Sock liners prevent blisters in two ways: they wick foot perspiration away from your feet which can lead to increased friction and they help prevent ill-fitting boots from rubbing your skin and causing a hotspot. Sock liners are a common blister prevention technique among people who wear hiking boots and over-the-ankle mid boots. These trap heat and perspiration particularly if they are made with leather or lined with a waterproof/breathable material like Gore-tex which can make boots warmer. Sock liners also help cushion poorly fitting hiking boots or shoes, so they don’t create hotspots, which are the precursors to blisters.
When you hike, your feet generate about half a cup of perspiration per day, which explains why your socks are often damp when you take your hiking boots or shoes off. Leather hiking boots, winter hiking boots, mountaineering boots, or waterproof/breathable boots all accumulate foot perspiration. Sock liners are useful because they transport foot perspiration away from your skin into your outer layer of socks, a process called “wicking”, that keeps your feet drier. Wet feet are soft feet and more prone to hotspots and blisters. Both are caused by friction, especially when your foot has too much room to move around inside your boots, your boots are too hard and not well broken-in, or you have an anatomical issue with your foot such as a bunion or hammertoe that rubs against the inside of your boot.
|Make / Model
|Fox River X-Static Sock Liner
|Fox River Therm-a-Wick Liner Socks
|Icebreaker Liner Crew Sock
|Icebreaker Snow Liner Sock
|Icebreaker Skier Liner Sock
|Injini Liner Crew
|Injini NuWool Liner Crew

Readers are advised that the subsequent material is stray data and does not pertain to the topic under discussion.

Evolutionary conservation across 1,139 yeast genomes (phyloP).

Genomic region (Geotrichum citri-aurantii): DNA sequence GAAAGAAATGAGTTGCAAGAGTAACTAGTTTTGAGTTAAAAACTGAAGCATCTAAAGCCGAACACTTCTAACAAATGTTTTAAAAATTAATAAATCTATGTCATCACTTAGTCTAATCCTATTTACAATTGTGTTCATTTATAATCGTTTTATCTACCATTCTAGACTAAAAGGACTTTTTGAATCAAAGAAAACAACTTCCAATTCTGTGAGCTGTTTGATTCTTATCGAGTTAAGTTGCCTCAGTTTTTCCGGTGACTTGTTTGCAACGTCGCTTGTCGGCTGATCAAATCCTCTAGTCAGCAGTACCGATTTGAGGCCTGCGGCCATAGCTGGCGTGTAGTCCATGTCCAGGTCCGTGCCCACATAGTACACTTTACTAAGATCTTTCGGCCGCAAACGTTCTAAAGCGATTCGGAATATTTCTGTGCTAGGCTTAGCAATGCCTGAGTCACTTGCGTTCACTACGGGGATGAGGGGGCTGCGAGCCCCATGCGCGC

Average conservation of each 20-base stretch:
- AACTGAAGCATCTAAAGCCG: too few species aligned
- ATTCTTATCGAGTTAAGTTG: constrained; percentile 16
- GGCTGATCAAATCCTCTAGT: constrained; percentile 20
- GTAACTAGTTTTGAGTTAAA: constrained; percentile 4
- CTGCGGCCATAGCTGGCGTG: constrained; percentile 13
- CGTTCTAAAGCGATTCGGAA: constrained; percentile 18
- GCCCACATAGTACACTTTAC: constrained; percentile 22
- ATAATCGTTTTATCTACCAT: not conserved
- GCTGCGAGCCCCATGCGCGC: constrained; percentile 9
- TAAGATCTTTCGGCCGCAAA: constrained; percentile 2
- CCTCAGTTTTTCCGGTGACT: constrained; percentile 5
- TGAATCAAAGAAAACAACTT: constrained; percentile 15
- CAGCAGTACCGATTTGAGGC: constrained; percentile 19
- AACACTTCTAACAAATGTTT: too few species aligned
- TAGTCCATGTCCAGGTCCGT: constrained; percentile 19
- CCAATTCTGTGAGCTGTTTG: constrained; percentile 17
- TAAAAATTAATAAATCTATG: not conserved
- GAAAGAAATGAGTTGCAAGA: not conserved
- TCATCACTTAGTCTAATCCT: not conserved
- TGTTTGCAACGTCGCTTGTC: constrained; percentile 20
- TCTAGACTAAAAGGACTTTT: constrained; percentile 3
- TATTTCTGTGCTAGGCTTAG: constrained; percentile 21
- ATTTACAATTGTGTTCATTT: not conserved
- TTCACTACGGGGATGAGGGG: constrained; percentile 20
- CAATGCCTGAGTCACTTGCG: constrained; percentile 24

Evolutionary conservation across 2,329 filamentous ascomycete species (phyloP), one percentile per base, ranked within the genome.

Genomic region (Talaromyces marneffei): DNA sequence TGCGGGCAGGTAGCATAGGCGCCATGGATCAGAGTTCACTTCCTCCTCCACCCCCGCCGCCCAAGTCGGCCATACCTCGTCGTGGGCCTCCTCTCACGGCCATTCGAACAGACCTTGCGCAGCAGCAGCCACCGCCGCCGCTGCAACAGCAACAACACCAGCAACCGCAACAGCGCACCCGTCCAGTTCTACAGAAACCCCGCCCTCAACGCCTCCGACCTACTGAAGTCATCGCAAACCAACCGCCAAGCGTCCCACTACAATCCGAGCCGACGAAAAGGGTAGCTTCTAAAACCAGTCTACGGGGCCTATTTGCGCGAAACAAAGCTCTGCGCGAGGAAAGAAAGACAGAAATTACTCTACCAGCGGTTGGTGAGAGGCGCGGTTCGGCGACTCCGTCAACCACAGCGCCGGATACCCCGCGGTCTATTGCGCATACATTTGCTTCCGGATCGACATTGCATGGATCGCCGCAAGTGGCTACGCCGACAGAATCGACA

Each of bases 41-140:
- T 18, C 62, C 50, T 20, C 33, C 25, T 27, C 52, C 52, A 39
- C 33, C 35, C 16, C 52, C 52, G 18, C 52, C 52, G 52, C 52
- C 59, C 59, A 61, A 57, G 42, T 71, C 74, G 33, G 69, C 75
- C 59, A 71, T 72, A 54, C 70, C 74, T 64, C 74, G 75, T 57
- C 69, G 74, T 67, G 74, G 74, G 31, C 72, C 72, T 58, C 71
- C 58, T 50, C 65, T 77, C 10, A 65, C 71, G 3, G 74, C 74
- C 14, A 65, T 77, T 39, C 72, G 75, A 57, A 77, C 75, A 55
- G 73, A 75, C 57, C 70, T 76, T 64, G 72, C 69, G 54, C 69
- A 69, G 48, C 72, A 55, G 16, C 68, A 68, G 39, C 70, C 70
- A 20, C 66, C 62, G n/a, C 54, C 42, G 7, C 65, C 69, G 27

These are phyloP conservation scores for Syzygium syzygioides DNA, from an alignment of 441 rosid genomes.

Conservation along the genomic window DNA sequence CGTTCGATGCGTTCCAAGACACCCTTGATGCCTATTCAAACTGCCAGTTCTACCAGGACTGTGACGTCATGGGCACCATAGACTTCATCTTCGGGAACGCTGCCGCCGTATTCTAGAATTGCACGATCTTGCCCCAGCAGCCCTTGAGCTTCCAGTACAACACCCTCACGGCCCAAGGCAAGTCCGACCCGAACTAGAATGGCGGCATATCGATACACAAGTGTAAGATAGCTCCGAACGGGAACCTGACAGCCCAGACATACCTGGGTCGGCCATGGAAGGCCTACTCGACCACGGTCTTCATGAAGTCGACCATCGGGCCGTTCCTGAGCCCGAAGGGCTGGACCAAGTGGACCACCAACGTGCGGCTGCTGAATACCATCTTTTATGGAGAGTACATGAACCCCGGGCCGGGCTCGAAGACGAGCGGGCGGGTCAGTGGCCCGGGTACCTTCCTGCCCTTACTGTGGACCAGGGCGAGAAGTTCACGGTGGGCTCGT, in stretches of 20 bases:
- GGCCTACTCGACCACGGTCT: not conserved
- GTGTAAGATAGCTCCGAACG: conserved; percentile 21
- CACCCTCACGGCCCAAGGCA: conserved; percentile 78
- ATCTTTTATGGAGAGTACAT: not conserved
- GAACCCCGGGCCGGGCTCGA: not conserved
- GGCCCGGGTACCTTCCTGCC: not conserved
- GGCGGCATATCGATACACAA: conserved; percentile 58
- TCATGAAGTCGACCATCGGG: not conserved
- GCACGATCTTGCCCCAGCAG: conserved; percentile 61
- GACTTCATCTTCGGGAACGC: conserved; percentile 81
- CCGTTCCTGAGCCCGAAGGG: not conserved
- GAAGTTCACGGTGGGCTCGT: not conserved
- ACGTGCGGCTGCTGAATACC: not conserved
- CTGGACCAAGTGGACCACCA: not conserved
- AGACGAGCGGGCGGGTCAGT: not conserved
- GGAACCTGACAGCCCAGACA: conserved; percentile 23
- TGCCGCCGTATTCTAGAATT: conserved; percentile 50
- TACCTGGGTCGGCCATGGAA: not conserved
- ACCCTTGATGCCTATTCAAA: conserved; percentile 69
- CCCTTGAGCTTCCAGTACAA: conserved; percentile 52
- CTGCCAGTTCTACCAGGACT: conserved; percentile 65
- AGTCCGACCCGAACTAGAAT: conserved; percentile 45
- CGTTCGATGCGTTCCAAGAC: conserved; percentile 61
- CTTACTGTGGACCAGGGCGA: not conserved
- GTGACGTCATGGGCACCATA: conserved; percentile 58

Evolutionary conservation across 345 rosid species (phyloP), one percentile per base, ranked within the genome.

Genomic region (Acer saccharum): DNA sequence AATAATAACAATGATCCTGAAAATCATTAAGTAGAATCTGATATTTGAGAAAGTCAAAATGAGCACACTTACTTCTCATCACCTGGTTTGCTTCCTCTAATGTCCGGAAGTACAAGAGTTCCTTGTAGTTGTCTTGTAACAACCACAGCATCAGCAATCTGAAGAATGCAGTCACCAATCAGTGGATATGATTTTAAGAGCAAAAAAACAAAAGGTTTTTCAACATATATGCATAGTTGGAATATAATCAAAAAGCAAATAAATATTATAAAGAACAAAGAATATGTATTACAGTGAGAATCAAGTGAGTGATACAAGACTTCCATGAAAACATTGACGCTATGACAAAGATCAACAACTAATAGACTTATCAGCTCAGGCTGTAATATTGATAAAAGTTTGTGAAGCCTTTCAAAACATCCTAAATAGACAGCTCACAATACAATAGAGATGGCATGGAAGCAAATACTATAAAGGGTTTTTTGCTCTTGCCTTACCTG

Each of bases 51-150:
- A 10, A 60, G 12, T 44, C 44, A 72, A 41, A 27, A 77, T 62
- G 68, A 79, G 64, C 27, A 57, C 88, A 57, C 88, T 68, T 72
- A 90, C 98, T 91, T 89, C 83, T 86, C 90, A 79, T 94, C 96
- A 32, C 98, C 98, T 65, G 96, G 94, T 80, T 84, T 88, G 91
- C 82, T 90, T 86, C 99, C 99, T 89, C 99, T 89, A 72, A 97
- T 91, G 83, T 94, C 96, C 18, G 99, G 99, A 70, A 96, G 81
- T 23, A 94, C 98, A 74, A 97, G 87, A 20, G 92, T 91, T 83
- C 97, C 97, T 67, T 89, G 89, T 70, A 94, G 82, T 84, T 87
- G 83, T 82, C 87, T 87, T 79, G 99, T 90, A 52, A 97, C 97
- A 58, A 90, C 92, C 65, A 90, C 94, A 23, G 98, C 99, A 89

|Smartwool Liner Sock
|REI Coolmax EcoMade Liner Crew
|REI Silk Liner Crew
|Silk Lycra Blend
|REI Merino Wool Liner Crew
|Wigwam Coolmax Liner Socks
|Wigwam Ultimate Liner
|Wigwam Gobi Liner
Sock Liner Fabrics
Sock liners are usually made with Coolmax, Wool, or Polypropylene. Coolmax is a polyester blend that absorbs very little liquid and dries quickly. Wool, which is warmer, dries more slowly. Polypropylene Liners are another wicking synthetic fiber that’s available in thin three-season and winter thicknesses. Silk sock liners are also available but far less common and heavily blended with nylon and spandex to make them more durable and wicking. Avoid using cotton sock liners or other plant-based fabrics like Tencel or bamboo, which absorb a lot of moisture and take a very long time to dry. They hold onto foot perspiration and accelerate the formation of blisters.
Sock Liners Fit
When purchasing sock liners you want ones that are thin and conform well to the size and shape of your feet without any bunching or folds. If you get blisters on your toes, I’d encourage you to try Injini toe-socks which wrap each one of your toes individually, with wicking and cushioning to prevent hotspot formation and blisters. For a really close fit, you can also try wearing compression socks or knee-high pantyhose, which also provide superior wicking action and close fit.
Other Hiking Blister Prevention Options
Socks liners are just one potential solution to hiking blister prevention. If they work for you that’s great, but it’s normal for people to try several different options, including taping with leukotape or moleskin, lining their shoes with slick blister prevention patches, lubrication with vaseline or HikeGoo, spraying your feet with antiperspirant, or switching to a different pair of shoes before they find a solution that eliminates hiking blisters once and for all.
- Plantar Fasciitis and Compression Socks
- A Hikers Guide to Heel Pain
- ENGO Blister Prevention Patches
- Leukotape Blister Prevention Tape for Running and Hiking
- Band-Aid Hydro-Seal Blister Bandages